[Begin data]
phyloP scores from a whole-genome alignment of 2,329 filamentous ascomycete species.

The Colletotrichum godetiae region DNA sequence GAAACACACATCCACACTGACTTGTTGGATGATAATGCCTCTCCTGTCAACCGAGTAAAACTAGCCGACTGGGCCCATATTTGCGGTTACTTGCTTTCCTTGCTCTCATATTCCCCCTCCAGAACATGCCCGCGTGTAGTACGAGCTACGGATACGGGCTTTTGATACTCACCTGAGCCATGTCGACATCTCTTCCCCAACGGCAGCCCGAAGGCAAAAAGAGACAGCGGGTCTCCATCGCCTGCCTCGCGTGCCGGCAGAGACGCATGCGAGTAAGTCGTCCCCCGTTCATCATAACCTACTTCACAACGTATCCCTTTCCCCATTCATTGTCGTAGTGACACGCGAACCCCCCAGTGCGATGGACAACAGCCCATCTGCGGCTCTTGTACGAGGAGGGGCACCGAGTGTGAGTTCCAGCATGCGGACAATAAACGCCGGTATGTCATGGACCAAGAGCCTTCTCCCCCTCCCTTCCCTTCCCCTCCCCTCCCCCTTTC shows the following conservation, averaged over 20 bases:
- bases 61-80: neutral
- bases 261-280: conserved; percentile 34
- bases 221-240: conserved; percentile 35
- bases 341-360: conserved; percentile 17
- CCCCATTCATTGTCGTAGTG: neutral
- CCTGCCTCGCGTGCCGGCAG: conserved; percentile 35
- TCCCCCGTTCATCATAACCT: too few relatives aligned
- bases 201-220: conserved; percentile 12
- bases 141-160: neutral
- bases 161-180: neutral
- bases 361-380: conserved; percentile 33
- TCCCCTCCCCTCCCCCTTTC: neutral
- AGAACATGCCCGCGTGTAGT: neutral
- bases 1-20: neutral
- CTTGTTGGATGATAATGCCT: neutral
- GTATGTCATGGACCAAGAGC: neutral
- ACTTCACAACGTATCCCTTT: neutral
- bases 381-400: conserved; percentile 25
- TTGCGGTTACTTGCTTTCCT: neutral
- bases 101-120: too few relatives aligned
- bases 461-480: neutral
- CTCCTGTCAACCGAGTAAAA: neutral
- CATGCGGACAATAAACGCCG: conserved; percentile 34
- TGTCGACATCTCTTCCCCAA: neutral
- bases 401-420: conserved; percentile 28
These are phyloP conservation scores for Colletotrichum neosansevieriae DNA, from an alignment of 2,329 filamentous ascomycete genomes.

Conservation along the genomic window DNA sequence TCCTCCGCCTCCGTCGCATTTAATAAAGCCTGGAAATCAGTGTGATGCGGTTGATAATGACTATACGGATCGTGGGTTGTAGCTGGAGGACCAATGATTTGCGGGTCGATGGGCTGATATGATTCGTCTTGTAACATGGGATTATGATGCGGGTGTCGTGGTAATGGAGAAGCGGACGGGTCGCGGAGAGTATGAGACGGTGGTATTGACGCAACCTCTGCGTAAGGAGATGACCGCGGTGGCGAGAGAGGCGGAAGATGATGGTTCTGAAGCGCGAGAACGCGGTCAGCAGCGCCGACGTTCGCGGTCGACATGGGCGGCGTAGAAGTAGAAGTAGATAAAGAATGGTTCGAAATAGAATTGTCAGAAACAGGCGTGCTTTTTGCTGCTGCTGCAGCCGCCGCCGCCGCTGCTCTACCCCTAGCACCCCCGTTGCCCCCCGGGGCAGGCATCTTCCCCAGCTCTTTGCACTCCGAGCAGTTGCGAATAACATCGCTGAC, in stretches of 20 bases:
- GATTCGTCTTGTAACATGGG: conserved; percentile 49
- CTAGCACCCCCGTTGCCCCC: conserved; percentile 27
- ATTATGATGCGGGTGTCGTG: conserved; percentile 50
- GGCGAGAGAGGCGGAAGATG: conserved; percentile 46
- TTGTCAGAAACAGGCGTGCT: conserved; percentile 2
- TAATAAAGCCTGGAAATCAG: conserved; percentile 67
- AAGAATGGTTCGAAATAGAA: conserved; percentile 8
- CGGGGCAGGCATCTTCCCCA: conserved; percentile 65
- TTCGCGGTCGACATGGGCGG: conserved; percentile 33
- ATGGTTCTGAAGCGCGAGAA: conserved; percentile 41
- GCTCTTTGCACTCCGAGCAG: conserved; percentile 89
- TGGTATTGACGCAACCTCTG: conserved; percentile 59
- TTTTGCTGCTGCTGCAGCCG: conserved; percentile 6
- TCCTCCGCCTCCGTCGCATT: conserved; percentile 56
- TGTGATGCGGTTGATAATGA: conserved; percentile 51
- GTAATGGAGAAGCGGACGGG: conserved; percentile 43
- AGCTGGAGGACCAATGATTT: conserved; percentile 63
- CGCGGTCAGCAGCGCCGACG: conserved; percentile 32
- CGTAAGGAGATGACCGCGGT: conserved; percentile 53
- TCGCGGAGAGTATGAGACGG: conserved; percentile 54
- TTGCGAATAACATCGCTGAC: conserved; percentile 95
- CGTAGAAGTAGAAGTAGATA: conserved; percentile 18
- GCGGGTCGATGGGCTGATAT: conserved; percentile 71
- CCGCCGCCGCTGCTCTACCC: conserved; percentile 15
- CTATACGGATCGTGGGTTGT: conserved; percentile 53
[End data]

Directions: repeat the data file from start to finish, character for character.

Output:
phyloP scores from a whole-genome alignment of 2,329 filamentous ascomycete species.

The Colletotrichum godetiae region DNA sequence GAAACACACATCCACACTGACTTGTTGGATGATAATGCCTCTCCTGTCAACCGAGTAAAACTAGCCGACTGGGCCCATATTTGCGGTTACTTGCTTTCCTTGCTCTCATATTCCCCCTCCAGAACATGCCCGCGTGTAGTACGAGCTACGGATACGGGCTTTTGATACTCACCTGAGCCATGTCGACATCTCTTCCCCAACGGCAGCCCGAAGGCAAAAAGAGACAGCGGGTCTCCATCGCCTGCCTCGCGTGCCGGCAGAGACGCATGCGAGTAAGTCGTCCCCCGTTCATCATAACCTACTTCACAACGTATCCCTTTCCCCATTCATTGTCGTAGTGACACGCGAACCCCCCAGTGCGATGGACAACAGCCCATCTGCGGCTCTTGTACGAGGAGGGGCACCGAGTGTGAGTTCCAGCATGCGGACAATAAACGCCGGTATGTCATGGACCAAGAGCCTTCTCCCCCTCCCTTCCCTTCCCCTCCCCTCCCCCTTTC shows the following conservation, averaged over 20 bases:
- bases 61-80: neutral
- bases 261-280: conserved; percentile 34
- bases 221-240: conserved; percentile 35
- bases 341-360: conserved; percentile 17
- CCCCATTCATTGTCGTAGTG: neutral
- CCTGCCTCGCGTGCCGGCAG: conserved; percentile 35
- TCCCCCGTTCATCATAACCT: too few relatives aligned
- bases 201-220: conserved; percentile 12
- bases 141-160: neutral
- bases 161-180: neutral
- bases 361-380: conserved; percentile 33
- TCCCCTCCCCTCCCCCTTTC: neutral
- AGAACATGCCCGCGTGTAGT: neutral
- bases 1-20: neutral
- CTTGTTGGATGATAATGCCT: neutral
- GTATGTCATGGACCAAGAGC: neutral
- ACTTCACAACGTATCCCTTT: neutral
- bases 381-400: conserved; percentile 25
- TTGCGGTTACTTGCTTTCCT: neutral
- bases 101-120: too few relatives aligned
- bases 461-480: neutral
- CTCCTGTCAACCGAGTAAAA: neutral
- CATGCGGACAATAAACGCCG: conserved; percentile 34
- TGTCGACATCTCTTCCCCAA: neutral
- bases 401-420: conserved; percentile 28
These are phyloP conservation scores for Colletotrichum neosansevieriae DNA, from an alignment of 2,329 filamentous ascomycete genomes.

Conservation along the genomic window DNA sequence TCCTCCGCCTCCGTCGCATTTAATAAAGCCTGGAAATCAGTGTGATGCGGTTGATAATGACTATACGGATCGTGGGTTGTAGCTGGAGGACCAATGATTTGCGGGTCGATGGGCTGATATGATTCGTCTTGTAACATGGGATTATGATGCGGGTGTCGTGGTAATGGAGAAGCGGACGGGTCGCGGAGAGTATGAGACGGTGGTATTGACGCAACCTCTGCGTAAGGAGATGACCGCGGTGGCGAGAGAGGCGGAAGATGATGGTTCTGAAGCGCGAGAACGCGGTCAGCAGCGCCGACGTTCGCGGTCGACATGGGCGGCGTAGAAGTAGAAGTAGATAAAGAATGGTTCGAAATAGAATTGTCAGAAACAGGCGTGCTTTTTGCTGCTGCTGCAGCCGCCGCCGCCGCTGCTCTACCCCTAGCACCCCCGTTGCCCCCCGGGGCAGGCATCTTCCCCAGCTCTTTGCACTCCGAGCAGTTGCGAATAACATCGCTGAC, in stretches of 20 bases:
- GATTCGTCTTGTAACATGGG: conserved; percentile 49
- CTAGCACCCCCGTTGCCCCC: conserved; percentile 27
- ATTATGATGCGGGTGTCGTG: conserved; percentile 50
- GGCGAGAGAGGCGGAAGATG: conserved; percentile 46
- TTGTCAGAAACAGGCGTGCT: conserved; percentile 2
- TAATAAAGCCTGGAAATCAG: conserved; percentile 67
- AAGAATGGTTCGAAATAGAA: conserved; percentile 8
- CGGGGCAGGCATCTTCCCCA: conserved; percentile 65
- TTCGCGGTCGACATGGGCGG: conserved; percentile 33
- ATGGTTCTGAAGCGCGAGAA: conserved; percentile 41
- GCTCTTTGCACTCCGAGCAG: conserved; percentile 89
- TGGTATTGACGCAACCTCTG: conserved; percentile 59
- TTTTGCTGCTGCTGCAGCCG: conserved; percentile 6
- TCCTCCGCCTCCGTCGCATT: conserved; percentile 56
- TGTGATGCGGTTGATAATGA: conserved; percentile 51
- GTAATGGAGAAGCGGACGGG: conserved; percentile 43
- AGCTGGAGGACCAATGATTT: conserved; percentile 63
- CGCGGTCAGCAGCGCCGACG: conserved; percentile 32
- CGTAAGGAGATGACCGCGGT: conserved; percentile 53
- TCGCGGAGAGTATGAGACGG: conserved; percentile 54
- TTGCGAATAACATCGCTGAC: conserved; percentile 95
- CGTAGAAGTAGAAGTAGATA: conserved; percentile 18
- GCGGGTCGATGGGCTGATAT: conserved; percentile 71
- CCGCCGCCGCTGCTCTACCC: conserved; percentile 15
- CTATACGGATCGTGGGTTGT: conserved; percentile 53